First Class

Doctors, students get busy in the kitchen

/ 05:10 AM August 09, 2020

Lorina Cabaluna is spending time in quarantine recreating her mother’s bagoong (fermented shrimp paste) on days she is not saving lives as an anesthesiologist and pain management doctor at St. Luke’s Medical Center in Global City and Manila Doctors Hospital.

She goes to her Tagaytay home and personally makes each bottle of bagoong just as her mom would make it. She is now selling this to friends.


This is not only gourmet-approved but also doctor-recommended. Contact 0975 -7179461.

Josephine Lu, a rheumatologist, started baking while in quarantine. She now makes sourdough ube pandesal, cheese rolls and banana bread.


Her husband, Henry Lu, a pain doctor at Makati Medical Center and St. Luke’s Global, recommends these for treatment against mental anguish because, he says, these are the food embodiment of tender loving care. (Someone will get a lot of love—or cheese rolls—tonight)

But he really loves the texture of the sourdough ube pandesal with the fresh ube halaya filling.

If you have tried making sourdough, you know this is not an easy task and requires patience. My friends even give their starters names.

And if you have ever made ube halaya from scratch the old school way, you know that the process seems simple enough but really requires tender loving care and a lot of patience and strength. To order, call 0917-3209279.

Student entrepreneurs

Meanwhile, the wonder trio of Victoria Unlayao, Camille (Camy) Cruz and Carmel Liana (Cali) Cruz, created “happytizers,” dips that bring the happy to your appetizers. They specialize in baked artichoke dip and cheese pimiento dip.

What’s exceptional about this trio is that they are still in school. Victoria is only 17 while her cousins Camy and Cali (who are sisters) are 16 and 10, respectively. Victoria is in Grade 12, Camy is in Grade 11, while Cali is only in Grade 5.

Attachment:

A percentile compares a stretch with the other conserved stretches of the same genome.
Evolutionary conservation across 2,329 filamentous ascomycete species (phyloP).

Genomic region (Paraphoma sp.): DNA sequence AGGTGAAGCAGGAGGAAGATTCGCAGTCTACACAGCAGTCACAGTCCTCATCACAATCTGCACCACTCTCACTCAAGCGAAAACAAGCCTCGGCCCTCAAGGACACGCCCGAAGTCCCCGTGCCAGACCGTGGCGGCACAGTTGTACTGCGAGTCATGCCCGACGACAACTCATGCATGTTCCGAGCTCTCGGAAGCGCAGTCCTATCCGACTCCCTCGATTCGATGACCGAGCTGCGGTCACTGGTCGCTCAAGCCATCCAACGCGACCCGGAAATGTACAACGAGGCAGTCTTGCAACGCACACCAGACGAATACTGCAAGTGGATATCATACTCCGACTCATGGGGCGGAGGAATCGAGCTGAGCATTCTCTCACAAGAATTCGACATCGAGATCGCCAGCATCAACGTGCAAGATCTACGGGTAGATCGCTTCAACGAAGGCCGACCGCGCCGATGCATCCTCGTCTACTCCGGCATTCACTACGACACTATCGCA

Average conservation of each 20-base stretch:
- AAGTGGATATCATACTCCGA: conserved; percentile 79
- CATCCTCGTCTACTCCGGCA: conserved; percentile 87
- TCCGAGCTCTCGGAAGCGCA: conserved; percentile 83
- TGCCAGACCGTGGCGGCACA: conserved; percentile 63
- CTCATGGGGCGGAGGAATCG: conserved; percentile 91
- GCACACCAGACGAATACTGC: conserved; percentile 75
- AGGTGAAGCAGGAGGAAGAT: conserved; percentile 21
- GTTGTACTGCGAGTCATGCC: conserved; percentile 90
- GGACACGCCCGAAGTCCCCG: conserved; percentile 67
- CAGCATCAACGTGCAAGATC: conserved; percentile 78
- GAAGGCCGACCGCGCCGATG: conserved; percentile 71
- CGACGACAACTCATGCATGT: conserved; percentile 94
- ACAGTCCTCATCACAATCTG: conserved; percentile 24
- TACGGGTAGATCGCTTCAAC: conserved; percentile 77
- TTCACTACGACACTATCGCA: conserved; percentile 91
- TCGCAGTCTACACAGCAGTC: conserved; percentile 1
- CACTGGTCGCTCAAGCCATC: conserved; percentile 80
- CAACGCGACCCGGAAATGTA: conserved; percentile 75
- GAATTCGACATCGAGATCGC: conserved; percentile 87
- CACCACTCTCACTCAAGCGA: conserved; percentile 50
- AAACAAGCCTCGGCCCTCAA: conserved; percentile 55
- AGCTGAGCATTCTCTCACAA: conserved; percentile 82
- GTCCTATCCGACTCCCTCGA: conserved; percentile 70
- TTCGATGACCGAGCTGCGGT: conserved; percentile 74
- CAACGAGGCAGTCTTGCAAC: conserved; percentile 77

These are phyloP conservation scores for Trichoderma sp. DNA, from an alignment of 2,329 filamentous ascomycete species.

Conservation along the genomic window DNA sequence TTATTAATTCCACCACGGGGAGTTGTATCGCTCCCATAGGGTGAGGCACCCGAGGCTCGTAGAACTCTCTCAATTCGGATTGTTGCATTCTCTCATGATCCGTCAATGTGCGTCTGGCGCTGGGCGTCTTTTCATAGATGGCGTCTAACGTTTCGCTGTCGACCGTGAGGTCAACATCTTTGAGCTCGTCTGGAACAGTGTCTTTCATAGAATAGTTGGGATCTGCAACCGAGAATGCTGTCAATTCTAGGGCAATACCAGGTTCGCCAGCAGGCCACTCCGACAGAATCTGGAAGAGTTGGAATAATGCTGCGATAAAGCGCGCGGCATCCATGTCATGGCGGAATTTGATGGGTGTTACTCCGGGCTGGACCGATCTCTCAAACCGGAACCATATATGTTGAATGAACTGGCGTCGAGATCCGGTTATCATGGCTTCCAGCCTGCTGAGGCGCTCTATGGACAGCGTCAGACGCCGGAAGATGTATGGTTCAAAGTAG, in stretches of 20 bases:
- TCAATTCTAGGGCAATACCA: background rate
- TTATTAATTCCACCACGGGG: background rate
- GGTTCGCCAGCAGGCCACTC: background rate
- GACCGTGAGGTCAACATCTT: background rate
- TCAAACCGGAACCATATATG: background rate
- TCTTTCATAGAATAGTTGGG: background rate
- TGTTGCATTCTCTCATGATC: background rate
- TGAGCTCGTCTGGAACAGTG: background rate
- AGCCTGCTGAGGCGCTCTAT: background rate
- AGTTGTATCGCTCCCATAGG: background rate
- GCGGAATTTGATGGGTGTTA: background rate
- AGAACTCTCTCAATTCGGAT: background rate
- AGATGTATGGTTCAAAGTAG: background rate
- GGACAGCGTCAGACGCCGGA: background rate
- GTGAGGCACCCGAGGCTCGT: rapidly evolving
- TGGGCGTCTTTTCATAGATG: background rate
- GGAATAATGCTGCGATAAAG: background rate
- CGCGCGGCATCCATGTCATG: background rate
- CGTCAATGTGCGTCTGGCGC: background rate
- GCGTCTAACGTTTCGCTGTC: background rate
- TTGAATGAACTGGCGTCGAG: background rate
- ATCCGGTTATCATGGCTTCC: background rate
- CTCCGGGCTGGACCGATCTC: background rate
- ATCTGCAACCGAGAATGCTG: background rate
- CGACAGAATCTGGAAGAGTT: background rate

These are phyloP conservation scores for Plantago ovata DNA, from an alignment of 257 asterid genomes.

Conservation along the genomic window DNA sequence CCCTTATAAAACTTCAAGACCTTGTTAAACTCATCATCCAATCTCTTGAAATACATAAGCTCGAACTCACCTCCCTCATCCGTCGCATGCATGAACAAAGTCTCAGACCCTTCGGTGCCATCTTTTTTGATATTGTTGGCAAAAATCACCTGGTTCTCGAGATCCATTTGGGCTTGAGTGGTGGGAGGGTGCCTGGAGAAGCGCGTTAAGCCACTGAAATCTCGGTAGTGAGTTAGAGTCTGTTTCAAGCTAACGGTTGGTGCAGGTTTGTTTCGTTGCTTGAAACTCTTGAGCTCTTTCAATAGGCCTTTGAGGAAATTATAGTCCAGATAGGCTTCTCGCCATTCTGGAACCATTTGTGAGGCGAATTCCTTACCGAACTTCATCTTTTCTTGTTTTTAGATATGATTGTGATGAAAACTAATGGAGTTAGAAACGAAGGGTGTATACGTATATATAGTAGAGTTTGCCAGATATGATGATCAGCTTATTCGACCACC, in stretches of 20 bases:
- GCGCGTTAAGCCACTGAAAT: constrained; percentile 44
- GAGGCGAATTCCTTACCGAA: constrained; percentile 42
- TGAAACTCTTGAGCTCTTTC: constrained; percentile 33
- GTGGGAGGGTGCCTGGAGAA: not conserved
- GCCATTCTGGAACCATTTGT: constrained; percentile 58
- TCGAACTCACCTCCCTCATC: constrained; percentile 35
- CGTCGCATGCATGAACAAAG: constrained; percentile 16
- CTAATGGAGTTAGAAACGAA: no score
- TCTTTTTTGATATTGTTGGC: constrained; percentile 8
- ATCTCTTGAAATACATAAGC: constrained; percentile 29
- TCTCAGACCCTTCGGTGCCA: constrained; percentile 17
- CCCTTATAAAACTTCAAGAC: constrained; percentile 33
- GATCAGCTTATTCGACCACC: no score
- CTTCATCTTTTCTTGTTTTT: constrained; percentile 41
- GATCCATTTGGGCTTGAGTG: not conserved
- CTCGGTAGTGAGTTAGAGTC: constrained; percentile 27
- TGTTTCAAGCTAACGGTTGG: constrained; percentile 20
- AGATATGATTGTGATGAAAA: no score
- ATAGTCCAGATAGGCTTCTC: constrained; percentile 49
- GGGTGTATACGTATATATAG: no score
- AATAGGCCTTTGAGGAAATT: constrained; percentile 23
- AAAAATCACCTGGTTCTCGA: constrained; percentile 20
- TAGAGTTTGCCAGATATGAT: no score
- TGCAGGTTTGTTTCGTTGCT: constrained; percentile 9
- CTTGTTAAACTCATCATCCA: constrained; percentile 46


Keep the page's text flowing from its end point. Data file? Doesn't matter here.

Instead of just making TikTok videos or playing video games, they started a food business.

“Ninang (Caron Vargas Cruz, Camille and Cali’s mom) was sharing some recipes. She always makes the baked artichoke dip during special occasions so we wanted to learn it. We loved the process of making it and we loved the outcome so we decided to sell it,” explains Victoria.The cheese pimiento dip, meanwhile, is a recipe of their grandmother, Ching Vargas.

The three have learned to become keen businesswomen in the process.

Victoria, from initially wanting to pursue a degree in psychology for college, learned she is inclined to do “something in the field of business.” Camille, who is also an exceptionally talented painter, has developed excellent packaging and branding skills. While Cali, who also paints, discovered that she thoroughly enjoys baking.

“It’s been really fun since I get to work with my cousins and we have our own specialties,” Victoria shares. “We love everything we do which is why we want to continue this together.”

Props to their mothers, Vanessa Vargas Unlayao and Veronica Vargas Cruz— executives at San Miguel Corp. and Nestle Corp., respectively—who have made building a business a fun, educational and inspiring experience for their kids.

“Through this project, the girls have learned the value of serving customers the right way, spending money wisely and making people happy,” Vanessa, Victoria’s mom, says proudly.

“It’s really good to see the girls sort through the operational requirements of setting up a business, from procurement to packaging to quality assurance to customer service to deliveries and balancing their books. It’s quite inspiring, exciting and nakaka-proud talaga (It makes me proud),” Veronica adds.So for those of you who have spent the past five months just watching K-dramas, it’s not yet too late to make your quarantine time a bit more productive.

It looks like we will be here a little longer than we thought anyway, might as well make the most out of it.  To order, call 0977-8494808 or 0917-7950814.

More from the author at margauxsalcedo.com. Follow @margauxsalcedo on Instagram.

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